Women, especially leaders, holding tête-à-têtes with men to address political impasses have been recognized as shrewd, double headed, or witchlike distinctions that link them with juju or extraordinary, survivalist powers.
Juju Fission: Women’s Alternative Fictions from the Sahara, the Kalahari, and the Oases In-Between is a theoretical and analytical book on African women writers that focuses on seven representative novels from different parts of Africa: Bessie Head’s
Maru (South Africa/Botswana); Nawal El Saadawi’s
Woman at Point Zero (Egypt); Ama Ata Aidoo’s
Our Sister Killjoy; or Reflections from a Black-Eyed Squint and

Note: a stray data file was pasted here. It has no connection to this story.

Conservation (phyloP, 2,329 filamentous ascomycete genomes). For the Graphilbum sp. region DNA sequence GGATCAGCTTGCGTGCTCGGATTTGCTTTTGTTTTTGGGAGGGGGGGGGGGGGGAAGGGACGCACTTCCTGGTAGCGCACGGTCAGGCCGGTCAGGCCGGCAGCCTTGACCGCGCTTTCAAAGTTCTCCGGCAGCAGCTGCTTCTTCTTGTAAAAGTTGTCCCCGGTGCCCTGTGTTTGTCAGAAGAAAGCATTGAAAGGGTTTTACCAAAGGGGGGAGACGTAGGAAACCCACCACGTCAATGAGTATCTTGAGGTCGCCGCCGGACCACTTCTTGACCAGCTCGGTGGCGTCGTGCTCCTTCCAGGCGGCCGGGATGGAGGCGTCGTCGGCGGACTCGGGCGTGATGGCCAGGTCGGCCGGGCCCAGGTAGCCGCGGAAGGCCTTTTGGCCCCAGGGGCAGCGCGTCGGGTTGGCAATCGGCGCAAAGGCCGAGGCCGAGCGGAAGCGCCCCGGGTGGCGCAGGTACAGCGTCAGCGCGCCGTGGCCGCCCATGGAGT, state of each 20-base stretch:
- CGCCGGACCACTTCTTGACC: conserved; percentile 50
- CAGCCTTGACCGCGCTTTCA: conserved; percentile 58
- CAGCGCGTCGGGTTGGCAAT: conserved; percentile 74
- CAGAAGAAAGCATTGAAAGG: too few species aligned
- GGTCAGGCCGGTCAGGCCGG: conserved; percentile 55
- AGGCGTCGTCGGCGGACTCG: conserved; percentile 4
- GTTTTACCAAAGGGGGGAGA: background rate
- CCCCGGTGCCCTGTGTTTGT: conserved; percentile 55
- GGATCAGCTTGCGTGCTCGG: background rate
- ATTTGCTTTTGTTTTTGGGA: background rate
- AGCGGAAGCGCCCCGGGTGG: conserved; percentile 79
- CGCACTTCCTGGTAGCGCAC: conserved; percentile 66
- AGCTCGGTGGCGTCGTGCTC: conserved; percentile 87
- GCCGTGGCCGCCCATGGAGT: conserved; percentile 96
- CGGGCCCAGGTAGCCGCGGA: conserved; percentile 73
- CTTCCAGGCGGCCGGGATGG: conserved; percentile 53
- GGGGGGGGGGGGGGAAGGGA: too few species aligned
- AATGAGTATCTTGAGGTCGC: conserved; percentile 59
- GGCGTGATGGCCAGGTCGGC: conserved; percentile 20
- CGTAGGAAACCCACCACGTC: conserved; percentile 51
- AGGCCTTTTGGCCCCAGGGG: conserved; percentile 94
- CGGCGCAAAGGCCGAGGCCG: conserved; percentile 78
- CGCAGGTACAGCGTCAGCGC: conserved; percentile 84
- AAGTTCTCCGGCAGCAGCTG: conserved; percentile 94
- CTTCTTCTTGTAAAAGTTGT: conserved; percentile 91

Changes (Ghana); Assia Djebar’s
A Sister to Scheherazade (Algeria); Calixthe Beyala’s
The Sun Hath Looked Upon Me (Cameroon); and Yvonne Vera’s
Nehanda (Zimbabwe). In her analysis, Chikwenye Okonjo Ogunyemi demonstrates how women are viewed and how they operate in critical times. Ogunyemi explains how the heritage is passed on, in spite of dire situations emanating from colonialism, postcolonialism, ethnicism, sexism, and grinding poverty. An important contribution to many fields,
Juju Fission is excellent background material for courses on African studies, women’s studies, African Diaspora studies, black studies, global studies, and general literature studies.